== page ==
The Sasquatch Genome Project apparently has pretty definitive proof of the existence of Sasquatch.
They got a few on video. (Apparently this time in Texas! Those bigfeet really do get around.)
The folks at the Sasquatch Genome Project have had some trouble getting their research published in standard peer-reviewed science journals, so they took the unusual step of essentially buying their own journal, now called the DeNovo Journal of Science. Dr. Ketchum of the SGP explains:
Rather than spend another five years just trying to find a journal to publish and hoping that decent, open-minded reviewers would be chosen, we acquired the rights to this journal and renamed it so we would not lose the passing peer reviews that are expected by the public and the scientific community.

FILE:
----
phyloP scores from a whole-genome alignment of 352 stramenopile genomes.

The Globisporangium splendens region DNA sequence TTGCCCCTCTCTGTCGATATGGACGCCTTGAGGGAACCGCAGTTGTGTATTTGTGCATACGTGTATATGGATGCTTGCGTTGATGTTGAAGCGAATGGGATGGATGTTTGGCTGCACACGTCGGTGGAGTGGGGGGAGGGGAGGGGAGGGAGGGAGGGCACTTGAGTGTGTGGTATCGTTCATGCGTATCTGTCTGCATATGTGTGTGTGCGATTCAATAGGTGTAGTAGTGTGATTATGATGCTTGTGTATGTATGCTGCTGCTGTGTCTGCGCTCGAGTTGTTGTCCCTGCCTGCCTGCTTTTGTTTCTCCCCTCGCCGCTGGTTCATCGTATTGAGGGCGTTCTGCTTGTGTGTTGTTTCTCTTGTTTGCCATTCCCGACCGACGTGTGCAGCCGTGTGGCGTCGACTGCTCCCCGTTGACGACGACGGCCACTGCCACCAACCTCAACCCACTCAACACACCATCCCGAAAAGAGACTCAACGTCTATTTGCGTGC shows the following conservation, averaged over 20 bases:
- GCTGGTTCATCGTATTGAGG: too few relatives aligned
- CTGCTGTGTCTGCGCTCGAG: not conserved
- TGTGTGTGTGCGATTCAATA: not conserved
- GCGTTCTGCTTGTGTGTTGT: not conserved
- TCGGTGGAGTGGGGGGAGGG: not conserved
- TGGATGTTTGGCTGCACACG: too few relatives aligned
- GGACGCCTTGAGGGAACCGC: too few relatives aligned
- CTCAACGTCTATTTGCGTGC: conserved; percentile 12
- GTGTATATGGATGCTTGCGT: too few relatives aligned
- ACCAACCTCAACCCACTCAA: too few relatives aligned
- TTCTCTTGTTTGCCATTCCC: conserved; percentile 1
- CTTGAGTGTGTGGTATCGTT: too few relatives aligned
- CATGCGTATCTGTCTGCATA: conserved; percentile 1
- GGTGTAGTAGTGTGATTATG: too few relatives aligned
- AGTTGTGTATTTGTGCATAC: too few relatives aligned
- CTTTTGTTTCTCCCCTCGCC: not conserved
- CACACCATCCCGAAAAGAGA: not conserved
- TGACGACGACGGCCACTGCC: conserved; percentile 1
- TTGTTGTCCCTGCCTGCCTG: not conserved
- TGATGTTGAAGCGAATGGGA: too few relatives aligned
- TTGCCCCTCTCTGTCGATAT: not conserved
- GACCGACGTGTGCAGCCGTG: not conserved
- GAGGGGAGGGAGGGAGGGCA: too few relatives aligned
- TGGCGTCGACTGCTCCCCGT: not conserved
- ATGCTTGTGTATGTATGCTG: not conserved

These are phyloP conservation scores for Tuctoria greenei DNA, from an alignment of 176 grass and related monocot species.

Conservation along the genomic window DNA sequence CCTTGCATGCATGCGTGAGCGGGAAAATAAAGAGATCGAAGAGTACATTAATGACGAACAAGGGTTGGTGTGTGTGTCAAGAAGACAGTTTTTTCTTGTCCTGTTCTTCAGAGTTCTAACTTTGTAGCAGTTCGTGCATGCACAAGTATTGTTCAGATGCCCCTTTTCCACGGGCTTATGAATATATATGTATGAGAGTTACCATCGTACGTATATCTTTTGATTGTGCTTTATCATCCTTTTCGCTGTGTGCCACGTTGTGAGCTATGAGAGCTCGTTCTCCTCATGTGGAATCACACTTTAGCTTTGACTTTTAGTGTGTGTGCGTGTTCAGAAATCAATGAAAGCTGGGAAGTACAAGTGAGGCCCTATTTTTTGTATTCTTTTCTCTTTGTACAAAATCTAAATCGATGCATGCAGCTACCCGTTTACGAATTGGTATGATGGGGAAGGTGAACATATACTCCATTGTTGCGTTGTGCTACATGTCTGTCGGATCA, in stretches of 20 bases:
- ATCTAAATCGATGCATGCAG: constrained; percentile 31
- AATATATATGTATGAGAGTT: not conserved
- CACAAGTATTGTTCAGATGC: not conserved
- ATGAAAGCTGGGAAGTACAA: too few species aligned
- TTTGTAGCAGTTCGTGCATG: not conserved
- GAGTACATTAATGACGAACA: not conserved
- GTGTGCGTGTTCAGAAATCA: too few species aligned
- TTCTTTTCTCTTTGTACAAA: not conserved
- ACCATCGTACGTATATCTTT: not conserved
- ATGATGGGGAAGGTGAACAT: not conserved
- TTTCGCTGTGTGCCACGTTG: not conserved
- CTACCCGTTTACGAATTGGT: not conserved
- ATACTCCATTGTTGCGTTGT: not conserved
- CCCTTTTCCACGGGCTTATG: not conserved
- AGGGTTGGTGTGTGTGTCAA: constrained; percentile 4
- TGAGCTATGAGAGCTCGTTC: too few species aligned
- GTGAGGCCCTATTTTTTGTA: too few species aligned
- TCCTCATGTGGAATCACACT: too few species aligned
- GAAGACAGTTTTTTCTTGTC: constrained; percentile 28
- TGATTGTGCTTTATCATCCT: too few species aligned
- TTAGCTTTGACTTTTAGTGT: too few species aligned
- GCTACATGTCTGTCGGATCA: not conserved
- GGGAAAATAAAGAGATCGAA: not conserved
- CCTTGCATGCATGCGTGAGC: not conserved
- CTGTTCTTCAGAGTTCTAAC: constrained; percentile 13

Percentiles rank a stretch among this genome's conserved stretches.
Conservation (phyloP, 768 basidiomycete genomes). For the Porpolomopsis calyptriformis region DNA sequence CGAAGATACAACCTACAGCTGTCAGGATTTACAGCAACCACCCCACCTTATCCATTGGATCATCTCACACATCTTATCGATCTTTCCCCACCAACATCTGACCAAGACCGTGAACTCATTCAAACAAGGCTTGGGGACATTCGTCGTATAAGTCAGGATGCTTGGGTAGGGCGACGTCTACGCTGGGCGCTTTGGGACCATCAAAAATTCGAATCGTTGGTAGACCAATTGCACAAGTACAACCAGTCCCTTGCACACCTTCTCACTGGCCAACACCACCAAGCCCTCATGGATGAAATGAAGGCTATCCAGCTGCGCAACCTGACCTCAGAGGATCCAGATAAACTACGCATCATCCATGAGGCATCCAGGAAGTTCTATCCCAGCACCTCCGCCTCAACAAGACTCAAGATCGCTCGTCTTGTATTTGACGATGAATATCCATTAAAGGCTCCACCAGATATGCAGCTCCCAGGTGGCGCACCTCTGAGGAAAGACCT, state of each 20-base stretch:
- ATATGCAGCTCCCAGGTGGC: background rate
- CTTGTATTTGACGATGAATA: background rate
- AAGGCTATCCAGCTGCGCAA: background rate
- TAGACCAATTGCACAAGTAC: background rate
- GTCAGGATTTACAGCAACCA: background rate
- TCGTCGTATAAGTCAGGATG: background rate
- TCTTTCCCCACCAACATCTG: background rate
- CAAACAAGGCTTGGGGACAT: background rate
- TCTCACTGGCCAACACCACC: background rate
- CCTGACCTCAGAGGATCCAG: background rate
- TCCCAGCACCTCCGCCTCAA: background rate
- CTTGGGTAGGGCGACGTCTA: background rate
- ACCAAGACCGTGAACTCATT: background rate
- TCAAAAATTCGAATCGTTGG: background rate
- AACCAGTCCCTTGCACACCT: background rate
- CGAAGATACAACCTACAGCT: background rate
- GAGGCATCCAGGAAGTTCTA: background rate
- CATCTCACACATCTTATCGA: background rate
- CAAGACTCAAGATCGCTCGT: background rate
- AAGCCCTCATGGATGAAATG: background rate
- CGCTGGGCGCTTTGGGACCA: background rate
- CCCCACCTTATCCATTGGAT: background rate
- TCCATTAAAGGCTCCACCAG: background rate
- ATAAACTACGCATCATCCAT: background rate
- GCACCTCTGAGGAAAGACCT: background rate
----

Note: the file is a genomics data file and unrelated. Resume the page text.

This leaves us with an important question: Should we consider articles published in this journal to have passed scientific peer review of the sort “expected by the public and the scientific community”? (The editor of Doubtful News thinks we shouldn’t.)
What are epistemic and/or sociological functions of peer review? (Yes, that is a hint for a possible paper topic.)